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Of Coping with Error: Eight Guidelines


Mark A. Hurt MD

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[b]Cope[/b]: to face or encounter and to find necessary expedients to overcome problems and difficulties. (Definition 2b on the 3rd sense of "cope." "cope." Webster's Third New International Dictionary, Unabridged. Merriam-Webster, 2002. [url="http://unabridged.merriam-webster.com/"]http://unabridged.merriam-webster.com[/url] (13 Mar. 2012)).

[b]Error[/b]: an act involving an unintentional deviation from truth or accuracy. (Definition 1-b: "error." Webster's Third New International Dictionary, Unabridged. Merriam-Webster, 2002. [url="http://unabridged.merriam-webster.com/"]http://unabridged.merriam-webster.com[/url] (4 Mar. 2012)).

[b]Guideline[/b]: an indication or outline of future policy or conduct.... (Definition c: "guideline." Webster's Third New International Dictionary, Unabridged. Merriam-Webster, 2002. [url="http://unabridged.merriam-webster.com/"]http://unabridged.merriam-webster.com[/url] (13 Mar. 2012)).


You will make errors -- many errors -- in your practice … so many, in fact, that you will not be able to count them all or even know that you made one in many cases. The ones you [i]do[/i] learn about will often send a thrill of terror through your very core, producing more than a few sleepless nights and fearful days.

One of my close dermatopathology colleagues, who died a few years ago, replied, when he was asked whether he had ever made any errors in diagnosis: “hundreds of them.”

If an attorney ever asks you that question on the witness stand, I hope you will agree with my colleague.

Making errors is expected, but identifying potential errors -- both technically and diagnostically -- [i]before[/i] they occur is part of the art of the practice of dermatopathology. Below is a short list of practices that I have developed over the years to help me avoid some of the common errors. Although I did not originate them as such, some of them I employ because of unfortunate errors I have made. Here they are:


1. Always check the accession number on every case against every glass slide. I usually place the slide physically on the paperwork to avoid a mental transposition of numbers.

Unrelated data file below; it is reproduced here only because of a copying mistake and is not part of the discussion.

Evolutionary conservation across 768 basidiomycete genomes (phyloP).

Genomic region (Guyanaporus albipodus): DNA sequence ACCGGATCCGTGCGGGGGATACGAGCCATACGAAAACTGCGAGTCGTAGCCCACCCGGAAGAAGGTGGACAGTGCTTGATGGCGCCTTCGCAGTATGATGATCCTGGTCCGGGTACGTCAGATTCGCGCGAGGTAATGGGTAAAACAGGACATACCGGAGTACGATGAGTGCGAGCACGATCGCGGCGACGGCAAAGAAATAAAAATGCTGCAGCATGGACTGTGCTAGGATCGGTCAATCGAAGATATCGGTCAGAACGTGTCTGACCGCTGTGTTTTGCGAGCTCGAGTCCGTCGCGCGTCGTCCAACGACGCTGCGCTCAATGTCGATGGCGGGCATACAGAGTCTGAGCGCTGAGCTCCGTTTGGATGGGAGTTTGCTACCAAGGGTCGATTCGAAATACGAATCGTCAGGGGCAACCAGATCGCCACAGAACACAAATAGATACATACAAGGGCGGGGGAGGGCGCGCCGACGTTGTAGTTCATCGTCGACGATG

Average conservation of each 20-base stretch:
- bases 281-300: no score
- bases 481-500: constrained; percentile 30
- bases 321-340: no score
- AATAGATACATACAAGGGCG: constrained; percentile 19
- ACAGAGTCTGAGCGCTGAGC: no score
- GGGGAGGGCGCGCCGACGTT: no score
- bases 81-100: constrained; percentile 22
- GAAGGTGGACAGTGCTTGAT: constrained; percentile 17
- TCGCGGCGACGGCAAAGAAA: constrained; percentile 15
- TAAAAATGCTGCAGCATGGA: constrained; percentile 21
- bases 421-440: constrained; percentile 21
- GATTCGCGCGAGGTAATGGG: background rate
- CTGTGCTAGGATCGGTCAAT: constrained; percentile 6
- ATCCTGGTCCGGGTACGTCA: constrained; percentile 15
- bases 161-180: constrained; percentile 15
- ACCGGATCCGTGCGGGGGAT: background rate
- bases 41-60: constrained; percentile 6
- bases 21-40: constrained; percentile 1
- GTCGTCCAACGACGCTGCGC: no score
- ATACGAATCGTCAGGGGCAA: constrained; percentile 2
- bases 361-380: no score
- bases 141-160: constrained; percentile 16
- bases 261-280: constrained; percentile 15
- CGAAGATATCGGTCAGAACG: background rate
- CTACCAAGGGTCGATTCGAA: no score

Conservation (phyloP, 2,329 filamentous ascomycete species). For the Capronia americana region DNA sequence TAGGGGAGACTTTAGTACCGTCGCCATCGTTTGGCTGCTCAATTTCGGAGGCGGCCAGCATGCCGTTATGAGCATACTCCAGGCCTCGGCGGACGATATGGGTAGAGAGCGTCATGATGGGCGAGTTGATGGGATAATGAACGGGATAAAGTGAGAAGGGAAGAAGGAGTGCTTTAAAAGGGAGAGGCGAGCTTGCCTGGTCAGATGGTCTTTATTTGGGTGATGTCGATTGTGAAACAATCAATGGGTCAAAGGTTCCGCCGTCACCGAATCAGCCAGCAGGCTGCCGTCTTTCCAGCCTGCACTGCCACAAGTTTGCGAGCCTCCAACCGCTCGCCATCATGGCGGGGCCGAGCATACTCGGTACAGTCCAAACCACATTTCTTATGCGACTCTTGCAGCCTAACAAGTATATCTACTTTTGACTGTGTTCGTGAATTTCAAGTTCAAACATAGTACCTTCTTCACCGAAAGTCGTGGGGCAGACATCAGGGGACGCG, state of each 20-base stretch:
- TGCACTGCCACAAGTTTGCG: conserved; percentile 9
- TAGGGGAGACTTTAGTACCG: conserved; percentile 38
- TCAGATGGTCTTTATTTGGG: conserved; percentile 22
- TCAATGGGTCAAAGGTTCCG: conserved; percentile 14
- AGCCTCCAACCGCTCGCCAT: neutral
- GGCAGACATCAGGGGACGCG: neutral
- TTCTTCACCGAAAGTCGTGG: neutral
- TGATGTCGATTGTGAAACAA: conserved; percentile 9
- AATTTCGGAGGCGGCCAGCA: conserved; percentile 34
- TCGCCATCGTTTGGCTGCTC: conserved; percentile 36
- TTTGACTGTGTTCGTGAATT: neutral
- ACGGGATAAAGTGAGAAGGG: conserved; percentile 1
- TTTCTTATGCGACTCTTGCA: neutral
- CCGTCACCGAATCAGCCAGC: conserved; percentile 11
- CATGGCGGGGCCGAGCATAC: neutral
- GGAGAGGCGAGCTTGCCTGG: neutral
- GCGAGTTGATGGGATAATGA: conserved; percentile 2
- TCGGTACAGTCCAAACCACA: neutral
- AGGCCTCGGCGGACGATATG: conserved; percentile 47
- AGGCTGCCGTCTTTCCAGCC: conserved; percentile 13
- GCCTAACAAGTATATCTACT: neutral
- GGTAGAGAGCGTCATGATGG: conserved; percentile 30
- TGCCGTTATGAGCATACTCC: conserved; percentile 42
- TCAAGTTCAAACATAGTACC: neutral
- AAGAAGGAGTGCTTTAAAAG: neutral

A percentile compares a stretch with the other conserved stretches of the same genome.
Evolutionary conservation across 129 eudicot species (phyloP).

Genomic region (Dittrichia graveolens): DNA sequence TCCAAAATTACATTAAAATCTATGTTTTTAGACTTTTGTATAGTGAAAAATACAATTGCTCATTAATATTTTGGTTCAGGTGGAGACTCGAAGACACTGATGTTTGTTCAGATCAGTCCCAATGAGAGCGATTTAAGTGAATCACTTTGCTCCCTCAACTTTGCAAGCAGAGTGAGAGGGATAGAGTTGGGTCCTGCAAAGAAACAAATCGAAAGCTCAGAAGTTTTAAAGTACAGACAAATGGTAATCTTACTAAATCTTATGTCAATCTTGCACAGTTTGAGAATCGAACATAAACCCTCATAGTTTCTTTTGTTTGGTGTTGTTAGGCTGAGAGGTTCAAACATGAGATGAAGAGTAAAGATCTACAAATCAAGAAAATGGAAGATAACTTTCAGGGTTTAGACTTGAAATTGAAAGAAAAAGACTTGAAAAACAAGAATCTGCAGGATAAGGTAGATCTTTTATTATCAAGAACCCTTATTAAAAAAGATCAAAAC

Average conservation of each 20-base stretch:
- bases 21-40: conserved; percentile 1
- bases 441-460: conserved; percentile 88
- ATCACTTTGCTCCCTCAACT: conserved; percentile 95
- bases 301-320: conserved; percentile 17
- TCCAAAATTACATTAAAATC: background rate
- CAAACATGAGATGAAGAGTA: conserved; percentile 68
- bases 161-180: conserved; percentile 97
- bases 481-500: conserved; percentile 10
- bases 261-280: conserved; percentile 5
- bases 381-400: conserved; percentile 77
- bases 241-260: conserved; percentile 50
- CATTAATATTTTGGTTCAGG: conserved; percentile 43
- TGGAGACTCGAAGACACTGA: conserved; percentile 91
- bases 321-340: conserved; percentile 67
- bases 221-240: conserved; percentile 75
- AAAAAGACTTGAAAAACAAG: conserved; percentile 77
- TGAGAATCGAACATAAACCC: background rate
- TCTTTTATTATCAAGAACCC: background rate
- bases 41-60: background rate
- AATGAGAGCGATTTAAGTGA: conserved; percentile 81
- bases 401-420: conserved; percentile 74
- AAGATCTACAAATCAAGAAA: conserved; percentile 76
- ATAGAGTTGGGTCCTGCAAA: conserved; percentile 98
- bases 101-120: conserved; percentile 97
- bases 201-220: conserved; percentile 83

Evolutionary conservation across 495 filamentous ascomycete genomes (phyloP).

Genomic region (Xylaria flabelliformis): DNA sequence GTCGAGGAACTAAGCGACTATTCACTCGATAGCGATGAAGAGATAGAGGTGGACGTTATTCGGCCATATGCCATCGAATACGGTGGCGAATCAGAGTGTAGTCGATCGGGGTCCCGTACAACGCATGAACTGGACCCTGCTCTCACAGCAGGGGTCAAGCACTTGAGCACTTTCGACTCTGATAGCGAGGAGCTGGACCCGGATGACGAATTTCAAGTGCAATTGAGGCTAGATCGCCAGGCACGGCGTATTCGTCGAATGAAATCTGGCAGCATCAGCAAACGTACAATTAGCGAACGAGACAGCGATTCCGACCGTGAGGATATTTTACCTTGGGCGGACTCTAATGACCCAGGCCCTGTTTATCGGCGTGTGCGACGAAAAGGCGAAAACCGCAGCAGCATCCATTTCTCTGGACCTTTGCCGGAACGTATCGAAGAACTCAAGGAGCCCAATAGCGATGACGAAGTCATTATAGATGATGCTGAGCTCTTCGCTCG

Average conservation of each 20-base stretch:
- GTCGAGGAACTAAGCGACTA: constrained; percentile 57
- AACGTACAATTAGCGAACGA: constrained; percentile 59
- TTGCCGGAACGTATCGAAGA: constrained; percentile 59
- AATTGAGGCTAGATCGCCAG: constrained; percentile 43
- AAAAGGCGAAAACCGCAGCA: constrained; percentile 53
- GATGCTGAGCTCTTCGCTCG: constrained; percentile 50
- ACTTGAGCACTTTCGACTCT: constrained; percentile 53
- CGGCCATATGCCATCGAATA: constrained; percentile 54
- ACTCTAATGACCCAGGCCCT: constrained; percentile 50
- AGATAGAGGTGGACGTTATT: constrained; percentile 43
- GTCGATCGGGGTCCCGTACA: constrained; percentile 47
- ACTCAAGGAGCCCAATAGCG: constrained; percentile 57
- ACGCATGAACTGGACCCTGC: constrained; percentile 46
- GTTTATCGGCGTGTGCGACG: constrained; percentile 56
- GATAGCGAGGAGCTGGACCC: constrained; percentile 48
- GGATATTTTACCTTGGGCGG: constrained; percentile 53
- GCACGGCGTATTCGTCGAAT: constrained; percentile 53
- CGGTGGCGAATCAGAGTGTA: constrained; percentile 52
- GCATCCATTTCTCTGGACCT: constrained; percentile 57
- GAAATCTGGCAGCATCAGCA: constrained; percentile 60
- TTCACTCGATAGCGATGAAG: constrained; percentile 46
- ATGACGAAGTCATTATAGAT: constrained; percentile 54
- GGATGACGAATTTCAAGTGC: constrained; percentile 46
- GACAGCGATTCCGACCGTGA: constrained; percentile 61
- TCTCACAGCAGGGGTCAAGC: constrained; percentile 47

2. Always check the number of pieces dictated in the gross against the number of pieces of tissue seen on the glass slide. If there is a discrepancy, resolve it before proceeding. I estimate empirically that about 1% of cases have such a problem.

3. If you have reason to believe you are looking at the wrong tissue for a given case, it is an [i][u]EMERGENCY[/u][/i]. Resolve the problem [i][u]NOW[/u][/i]. One method I have used, once the index case is identified, is to pull slides and blocks on two cases that were processed in sequence on either side of the index case in order to determine whether they all match. The sequence of cases does not necessarily correspond to the case numbers. I have resolved countless problems this way -- and it usually works well.

4. If you identify a “floater” (a piece of tissue that is separate from or disparate in the diagnosis from the main tissue) on the slide, you must determine whether the patient’s tissue fragmented, whether a fragment of another patient’s tissue was accidentally transferred into the block, or whether another patient’s tissue floated onto the slide from a water bath in slide preparation. Recuts will, in selected cases, help resolve the issue -- and, perhaps, DNA analysis of the “floater” might establish it as the same or different from the main piece of tissue. Despite the latter scenario, I have never subjected any “floater” to DNA analysis, but I would not be surprised if readers of this have done so. My usual tack is to recut the block, which resolves the issue in most instances. As a rule, if the “floater” is identified in each ribbon of tissue, it is in the paraffin block; in contrast, if it occurs only in one section on one slide, it floated onto a single slide from the water-bath.

5. When you render a histopathological diagnosis, make sure to correlate it with the clinical diagnosis. That “seborrheic keratosis” in a 2-year old is an epidermal nevus or a nevus sebaceus. The “basal cell carcinoma” in a 10-year old is likely a pilomatricoma. "Spitz's nevus" in an 80 year old? -- it is possible, but not probable; look at the sections again. If you are looking at a field of post-surgical scar, and if you see no remnant of the putative lesion, review the earlier biopsy even if you have to retrieve it from another institution; [i][u]NOW[/u][/i] is the time to prove that the original diagnosis was correct and to provide additional documentation of that fact.